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For more information, go to www.arthritisresearchuk.org

Can you have both palindromic arthritis and rheumatoid arthritis?

I was very interested in the article about palindromic rheumatism and felt that after 25 years of pain, disability and frustration I was finally reading something which explained my symptoms.

I had two years of flare-ups in my joints before getting a positive rheumatoid arthritis blood test. Over the years I've had longer term swelling in joints which have led to damage. However, the pain and pattern is totally different to the original flare-ups.

Over the years I've continued to suffer the flare-ups regularly while blood tests show the rheumatoid arthritis to be largely under control with methotrexate. I spoke to my nurse about a diagnosis of palindromic rheumatism, but she told me that you can't have both.

I understand that the treatments are the same, but I've become frustrated with the rheumatologist describing these flare-ups as if they're nothing more than moans about normal everyday pains suffered by the general population. Can you have both? Does palindromic rheumatism continue alongside rheumatoid arthritis or morph into it?
Susan Ellins, via email (Summer 2015)

Dr Tom Margham answers:

Dr Tom MarghamReally interesting question, thank you. Palindromic rheumatism is a challenging condition to live with and to diagnose. But from what you describe in your email it does sound as though you currently have rheumatoid arthritis with flare-ups, rather than palindromic rheumatism.

It’s true that a small proportion of people with palindromic rheumatism go on to develop rheumatoid arthritis and it may be that this is what you had originally, as more people with palindromic rheumatism who have positive rheumatoid factor blood tests go on to develop rheumatoid arthritis.

But it may also be true that you have had rheumatoid arthritis all along but that it took longer for your rheumatoid factor blood tests to come up positive. Current thinking is that palindromic rheumatism can morph into rheumatoid arthritis, but it doesn’t seem to continue alongside it. That said, it’s true to say there’s a lot we don’t know about palindromic rheumatism, so it’s not beyond the realms of possibility that the two conditions can coexist.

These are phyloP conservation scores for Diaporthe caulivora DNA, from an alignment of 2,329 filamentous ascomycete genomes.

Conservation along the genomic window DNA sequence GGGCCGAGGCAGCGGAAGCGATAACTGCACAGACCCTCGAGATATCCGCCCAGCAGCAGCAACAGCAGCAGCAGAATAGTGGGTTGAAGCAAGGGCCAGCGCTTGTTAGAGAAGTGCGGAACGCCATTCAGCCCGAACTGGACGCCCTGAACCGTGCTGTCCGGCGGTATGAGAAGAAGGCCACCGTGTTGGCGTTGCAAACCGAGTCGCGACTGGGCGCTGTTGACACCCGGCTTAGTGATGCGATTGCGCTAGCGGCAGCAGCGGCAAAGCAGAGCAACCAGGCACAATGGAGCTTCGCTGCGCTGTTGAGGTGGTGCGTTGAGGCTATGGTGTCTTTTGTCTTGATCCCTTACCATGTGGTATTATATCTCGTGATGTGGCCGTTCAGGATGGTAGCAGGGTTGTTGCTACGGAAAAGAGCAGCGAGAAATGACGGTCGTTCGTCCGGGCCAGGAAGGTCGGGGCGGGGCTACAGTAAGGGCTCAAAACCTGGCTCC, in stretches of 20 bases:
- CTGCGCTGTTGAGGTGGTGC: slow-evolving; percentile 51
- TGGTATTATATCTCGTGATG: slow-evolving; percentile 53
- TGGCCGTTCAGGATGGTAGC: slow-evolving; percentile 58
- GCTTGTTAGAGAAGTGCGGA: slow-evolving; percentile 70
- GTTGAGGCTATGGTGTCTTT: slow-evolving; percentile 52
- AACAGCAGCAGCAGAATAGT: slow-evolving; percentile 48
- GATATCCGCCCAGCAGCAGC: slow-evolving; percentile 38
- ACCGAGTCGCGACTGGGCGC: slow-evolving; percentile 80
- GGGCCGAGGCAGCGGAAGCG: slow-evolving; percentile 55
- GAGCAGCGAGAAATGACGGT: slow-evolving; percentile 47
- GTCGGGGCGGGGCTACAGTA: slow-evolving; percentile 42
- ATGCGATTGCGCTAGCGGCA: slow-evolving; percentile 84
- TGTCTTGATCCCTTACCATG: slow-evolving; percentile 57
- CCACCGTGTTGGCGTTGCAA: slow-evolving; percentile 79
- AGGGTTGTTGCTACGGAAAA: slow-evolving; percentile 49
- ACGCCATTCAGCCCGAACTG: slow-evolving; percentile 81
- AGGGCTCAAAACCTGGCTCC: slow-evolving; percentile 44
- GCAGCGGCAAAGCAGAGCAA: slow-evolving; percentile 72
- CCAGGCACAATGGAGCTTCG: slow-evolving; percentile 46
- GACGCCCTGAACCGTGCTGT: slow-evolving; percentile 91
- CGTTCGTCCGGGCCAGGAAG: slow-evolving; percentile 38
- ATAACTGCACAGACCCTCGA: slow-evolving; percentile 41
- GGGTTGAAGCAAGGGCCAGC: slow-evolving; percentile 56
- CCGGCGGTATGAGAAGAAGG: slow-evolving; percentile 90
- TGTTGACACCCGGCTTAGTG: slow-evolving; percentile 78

One of the big differences between the two conditions is that you don’t usually see joint damage in palindromic rheumatism

The second point you raise seems to be more about the relationship with you rheumatology team. It’s unfortunate that you feel your flare-ups are being treated as nothing more than everyday moans. It sounds like perhaps your rheumatoid arthritis isn't being well enough controlled by the treatment you're taking currently, so it’s worth further discussion with your rheumatology team.

If you feel you are being dismissed unsatisfactorily then you're within your rights to ask for a second opinion from another rheumatologist.

Back to Diagnosis

Strange name; strange condition

Anna-Marie and her daughter

New research aims to shed much-needed new light on the mysterious condition that is palindromic rheumatism. Jane Tadman reports.

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